58 bytes of CSS to look great nearly everywhere
When making this website, i wanted a simple, reasonable way to make it look good on most displays. Not counting any minimization techniques, the following 58 bytes worked well for me:
Let’s break this down:
it appears that the default font size for most browsers is 16px, so 38rem is 608px. supporting 600px displays at a minimum seems reasonable.
if the display’s width goes under 38rem, then this padding keeps things looking pretty good until around 256px. while this may seem optional, it actually hits two birds with one stone — the padding also provides sorely-needed top and bottom whitespace.
this is really all that is needed to center the page, because main is a block element under semantic html5.
a key insight
it took me a surprising number of iterations to arrive at this point. perhaps that speaks to the fact that i know nothing about “modern” web development, or, as i’m more inclined to believe, just how hard it is to keep it simple in a world of complication.
following some discussion, I’ve since changed the padding to
1.5remfor a happier compromise between mobile and desktop displays.
the ch unit was brought to my attention, and I quite like it! I’ve since changed to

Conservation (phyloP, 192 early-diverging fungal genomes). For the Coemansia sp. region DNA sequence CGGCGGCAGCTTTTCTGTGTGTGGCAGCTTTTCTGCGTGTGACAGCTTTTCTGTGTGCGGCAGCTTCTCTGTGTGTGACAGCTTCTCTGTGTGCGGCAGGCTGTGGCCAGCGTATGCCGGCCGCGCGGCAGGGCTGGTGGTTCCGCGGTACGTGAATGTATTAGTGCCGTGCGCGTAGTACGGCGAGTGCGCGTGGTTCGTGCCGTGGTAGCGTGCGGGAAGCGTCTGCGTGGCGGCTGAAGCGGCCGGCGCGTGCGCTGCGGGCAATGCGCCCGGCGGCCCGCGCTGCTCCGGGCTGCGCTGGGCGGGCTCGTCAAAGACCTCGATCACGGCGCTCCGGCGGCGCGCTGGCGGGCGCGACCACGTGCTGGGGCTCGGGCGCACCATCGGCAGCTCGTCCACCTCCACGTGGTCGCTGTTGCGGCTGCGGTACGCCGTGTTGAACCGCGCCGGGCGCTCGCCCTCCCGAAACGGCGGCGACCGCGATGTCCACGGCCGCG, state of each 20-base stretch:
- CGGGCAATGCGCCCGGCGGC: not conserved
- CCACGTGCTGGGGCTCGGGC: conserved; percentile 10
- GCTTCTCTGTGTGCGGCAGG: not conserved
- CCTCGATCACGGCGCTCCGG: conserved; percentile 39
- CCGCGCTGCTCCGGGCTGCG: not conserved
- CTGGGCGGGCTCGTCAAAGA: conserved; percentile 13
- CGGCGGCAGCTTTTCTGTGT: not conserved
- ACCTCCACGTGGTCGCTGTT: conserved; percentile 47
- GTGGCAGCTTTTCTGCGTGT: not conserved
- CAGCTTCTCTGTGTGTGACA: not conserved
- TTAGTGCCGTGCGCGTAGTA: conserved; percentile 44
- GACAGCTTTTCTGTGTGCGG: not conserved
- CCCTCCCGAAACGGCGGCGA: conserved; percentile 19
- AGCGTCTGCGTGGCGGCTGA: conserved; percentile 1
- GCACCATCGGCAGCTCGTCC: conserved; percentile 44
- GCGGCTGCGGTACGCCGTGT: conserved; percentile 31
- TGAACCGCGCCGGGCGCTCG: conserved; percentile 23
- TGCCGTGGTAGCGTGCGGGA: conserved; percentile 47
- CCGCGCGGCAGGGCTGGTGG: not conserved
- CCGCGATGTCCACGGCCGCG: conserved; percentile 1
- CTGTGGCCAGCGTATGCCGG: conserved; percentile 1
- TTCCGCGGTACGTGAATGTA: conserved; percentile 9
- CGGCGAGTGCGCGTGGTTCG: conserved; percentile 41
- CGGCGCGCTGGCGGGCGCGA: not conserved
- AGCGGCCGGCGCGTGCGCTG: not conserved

70ch/2ch, which looks nearly the same with 2 less bytes, except that the padding is a little bit smaller (a good thing for mobile).
100 Bytes of CSS to look great everywhere (enhanced version)
This should be simple drop-in css to look good on most displays:
padding: 3em 1em;
Let’s break this down. I’ve adapted the original text with my own commentary.
the “readable range” is usually 60–80 character widths, and CSS lets you express that directly with the
If the display’s width goes under the max-width set above, then this padding prevents edge-to-edge text on mobile. We use
3emto provide top/bottom whitespace.
This is really all that is needed to center the page — applied on html, because Dan’s site doesn't have a semantic tag and is more likely to exist in most sites. That the top tag centers itself relative to nothing is unintuitive, but thats how browsers do.
Spacing between the lines to help increase visual clarity. Always leave line height unitless because reasons.
I’ve noticed that recent design trends and screen sizes have tended toward bigger font sizes. Or maybe I’m getting old. Prefer
pxif you want to let users scale it.
You can use
<html>to guarantee that there is some selector present, but its a touch too fancy for me and uses an extra character :)
Optional 100 more bytes
margin: 3em 0 1em;